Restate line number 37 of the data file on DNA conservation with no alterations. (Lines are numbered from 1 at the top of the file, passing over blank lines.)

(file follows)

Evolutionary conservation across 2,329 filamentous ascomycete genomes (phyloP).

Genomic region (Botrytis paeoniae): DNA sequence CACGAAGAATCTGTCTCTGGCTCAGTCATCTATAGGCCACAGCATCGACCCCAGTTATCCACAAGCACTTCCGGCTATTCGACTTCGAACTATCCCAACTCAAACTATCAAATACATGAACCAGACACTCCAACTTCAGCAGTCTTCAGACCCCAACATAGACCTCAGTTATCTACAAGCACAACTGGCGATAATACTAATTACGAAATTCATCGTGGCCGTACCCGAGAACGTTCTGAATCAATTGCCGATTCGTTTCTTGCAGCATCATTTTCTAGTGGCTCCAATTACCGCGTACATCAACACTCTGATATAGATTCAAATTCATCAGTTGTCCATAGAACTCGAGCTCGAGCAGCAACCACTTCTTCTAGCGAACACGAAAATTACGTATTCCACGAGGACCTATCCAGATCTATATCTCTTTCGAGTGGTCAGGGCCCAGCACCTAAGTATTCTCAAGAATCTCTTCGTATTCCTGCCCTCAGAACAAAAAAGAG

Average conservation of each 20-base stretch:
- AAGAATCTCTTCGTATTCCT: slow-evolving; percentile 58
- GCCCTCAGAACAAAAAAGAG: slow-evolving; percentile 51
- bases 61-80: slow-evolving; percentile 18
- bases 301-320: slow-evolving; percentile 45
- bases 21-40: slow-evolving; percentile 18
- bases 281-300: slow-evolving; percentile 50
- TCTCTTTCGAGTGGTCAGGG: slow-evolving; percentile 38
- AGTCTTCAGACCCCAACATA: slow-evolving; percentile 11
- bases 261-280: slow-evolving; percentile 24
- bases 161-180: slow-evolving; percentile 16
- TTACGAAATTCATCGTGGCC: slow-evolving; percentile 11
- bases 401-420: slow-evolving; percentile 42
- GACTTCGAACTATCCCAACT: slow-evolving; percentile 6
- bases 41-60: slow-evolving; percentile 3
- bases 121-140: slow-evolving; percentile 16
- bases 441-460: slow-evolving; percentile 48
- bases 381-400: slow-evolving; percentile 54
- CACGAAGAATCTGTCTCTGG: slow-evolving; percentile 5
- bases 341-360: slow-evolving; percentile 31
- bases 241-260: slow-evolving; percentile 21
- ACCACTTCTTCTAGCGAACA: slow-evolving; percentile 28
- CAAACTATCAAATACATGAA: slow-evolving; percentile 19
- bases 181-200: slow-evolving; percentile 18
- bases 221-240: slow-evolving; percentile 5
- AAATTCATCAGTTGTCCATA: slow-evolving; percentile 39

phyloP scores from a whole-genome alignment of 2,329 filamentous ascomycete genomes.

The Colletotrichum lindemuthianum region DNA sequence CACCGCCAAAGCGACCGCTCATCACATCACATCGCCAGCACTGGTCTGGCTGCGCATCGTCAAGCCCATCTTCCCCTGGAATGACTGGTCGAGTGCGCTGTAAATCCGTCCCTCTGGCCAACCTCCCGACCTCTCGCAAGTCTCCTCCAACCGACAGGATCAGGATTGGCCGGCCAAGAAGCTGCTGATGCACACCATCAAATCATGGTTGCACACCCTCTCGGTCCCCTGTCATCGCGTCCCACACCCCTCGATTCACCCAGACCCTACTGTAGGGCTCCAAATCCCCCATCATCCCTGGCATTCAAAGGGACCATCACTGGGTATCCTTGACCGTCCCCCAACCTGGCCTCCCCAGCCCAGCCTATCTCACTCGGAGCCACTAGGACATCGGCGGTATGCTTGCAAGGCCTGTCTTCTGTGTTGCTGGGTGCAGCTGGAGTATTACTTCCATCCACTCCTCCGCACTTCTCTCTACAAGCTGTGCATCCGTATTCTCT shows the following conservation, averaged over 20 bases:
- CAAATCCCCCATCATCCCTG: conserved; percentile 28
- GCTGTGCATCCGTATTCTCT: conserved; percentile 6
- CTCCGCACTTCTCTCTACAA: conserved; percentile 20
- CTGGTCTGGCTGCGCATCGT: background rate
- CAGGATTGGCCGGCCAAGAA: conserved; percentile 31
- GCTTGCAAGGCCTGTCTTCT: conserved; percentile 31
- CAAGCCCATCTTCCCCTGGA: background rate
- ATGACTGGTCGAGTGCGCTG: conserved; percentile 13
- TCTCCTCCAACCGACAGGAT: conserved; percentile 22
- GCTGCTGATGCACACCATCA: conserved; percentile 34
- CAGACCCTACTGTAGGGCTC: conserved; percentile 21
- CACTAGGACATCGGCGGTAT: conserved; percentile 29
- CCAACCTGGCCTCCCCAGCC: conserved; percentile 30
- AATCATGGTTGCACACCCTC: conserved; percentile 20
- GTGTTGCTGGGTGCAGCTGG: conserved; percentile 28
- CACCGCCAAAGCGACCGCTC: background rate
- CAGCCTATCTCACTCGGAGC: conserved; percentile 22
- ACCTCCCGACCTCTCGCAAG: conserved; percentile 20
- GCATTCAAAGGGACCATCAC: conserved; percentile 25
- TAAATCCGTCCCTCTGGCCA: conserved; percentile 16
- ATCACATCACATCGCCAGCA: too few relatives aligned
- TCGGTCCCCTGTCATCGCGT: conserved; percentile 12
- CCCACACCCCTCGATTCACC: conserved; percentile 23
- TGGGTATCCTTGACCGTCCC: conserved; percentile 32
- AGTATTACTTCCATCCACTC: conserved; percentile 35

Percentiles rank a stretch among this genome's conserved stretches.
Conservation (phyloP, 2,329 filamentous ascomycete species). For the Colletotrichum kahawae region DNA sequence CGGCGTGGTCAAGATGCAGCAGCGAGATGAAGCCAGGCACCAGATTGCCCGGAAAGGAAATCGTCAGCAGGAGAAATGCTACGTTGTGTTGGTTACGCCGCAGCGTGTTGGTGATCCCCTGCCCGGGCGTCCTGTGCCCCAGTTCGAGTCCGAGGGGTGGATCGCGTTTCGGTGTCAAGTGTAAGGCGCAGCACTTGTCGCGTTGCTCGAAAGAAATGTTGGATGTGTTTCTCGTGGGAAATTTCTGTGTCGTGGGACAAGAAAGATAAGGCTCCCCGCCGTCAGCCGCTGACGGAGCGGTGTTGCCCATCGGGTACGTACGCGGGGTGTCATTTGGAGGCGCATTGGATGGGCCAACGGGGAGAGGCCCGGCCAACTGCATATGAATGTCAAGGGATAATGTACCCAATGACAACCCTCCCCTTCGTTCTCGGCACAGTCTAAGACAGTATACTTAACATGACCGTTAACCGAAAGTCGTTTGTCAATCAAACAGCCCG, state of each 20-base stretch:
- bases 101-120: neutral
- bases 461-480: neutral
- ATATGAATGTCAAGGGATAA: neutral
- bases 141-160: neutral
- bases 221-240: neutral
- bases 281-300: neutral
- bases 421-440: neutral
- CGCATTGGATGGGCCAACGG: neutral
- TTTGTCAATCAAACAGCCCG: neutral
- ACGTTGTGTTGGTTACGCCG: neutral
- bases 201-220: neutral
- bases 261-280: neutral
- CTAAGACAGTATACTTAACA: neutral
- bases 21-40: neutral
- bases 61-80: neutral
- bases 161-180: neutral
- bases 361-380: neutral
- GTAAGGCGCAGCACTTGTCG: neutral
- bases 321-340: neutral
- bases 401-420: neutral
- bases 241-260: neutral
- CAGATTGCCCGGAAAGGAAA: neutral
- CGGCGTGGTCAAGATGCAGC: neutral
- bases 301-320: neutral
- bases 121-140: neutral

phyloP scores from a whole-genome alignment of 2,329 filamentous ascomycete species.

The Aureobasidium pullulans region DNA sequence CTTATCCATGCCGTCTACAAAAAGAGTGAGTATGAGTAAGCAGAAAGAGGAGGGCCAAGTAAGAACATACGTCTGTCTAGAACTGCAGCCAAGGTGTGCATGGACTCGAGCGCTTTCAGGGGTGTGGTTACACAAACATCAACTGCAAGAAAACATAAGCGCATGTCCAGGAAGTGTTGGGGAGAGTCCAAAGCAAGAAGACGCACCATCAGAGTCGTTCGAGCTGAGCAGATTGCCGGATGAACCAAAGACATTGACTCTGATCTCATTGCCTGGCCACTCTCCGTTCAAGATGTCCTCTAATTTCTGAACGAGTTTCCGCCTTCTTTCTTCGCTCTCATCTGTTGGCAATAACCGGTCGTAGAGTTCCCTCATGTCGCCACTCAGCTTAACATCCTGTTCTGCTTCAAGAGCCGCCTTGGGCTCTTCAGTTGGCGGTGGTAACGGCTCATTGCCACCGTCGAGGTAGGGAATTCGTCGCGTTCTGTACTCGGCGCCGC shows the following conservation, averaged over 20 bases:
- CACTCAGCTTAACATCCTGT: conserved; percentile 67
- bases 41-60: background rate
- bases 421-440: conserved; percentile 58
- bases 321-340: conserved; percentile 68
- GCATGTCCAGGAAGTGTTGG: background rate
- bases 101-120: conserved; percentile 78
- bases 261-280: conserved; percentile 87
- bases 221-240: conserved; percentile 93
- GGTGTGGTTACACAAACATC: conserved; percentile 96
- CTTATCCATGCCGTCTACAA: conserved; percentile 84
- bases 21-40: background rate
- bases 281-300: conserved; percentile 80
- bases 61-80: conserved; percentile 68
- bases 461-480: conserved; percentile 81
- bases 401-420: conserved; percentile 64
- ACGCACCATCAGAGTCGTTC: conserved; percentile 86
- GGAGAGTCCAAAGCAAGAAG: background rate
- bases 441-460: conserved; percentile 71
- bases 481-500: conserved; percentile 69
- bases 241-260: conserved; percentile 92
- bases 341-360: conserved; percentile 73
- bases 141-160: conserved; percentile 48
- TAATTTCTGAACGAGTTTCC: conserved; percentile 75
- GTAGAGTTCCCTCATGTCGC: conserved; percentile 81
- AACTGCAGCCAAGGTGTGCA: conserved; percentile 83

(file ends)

- CAAGCCCATCTTCCCCTGGA: background rate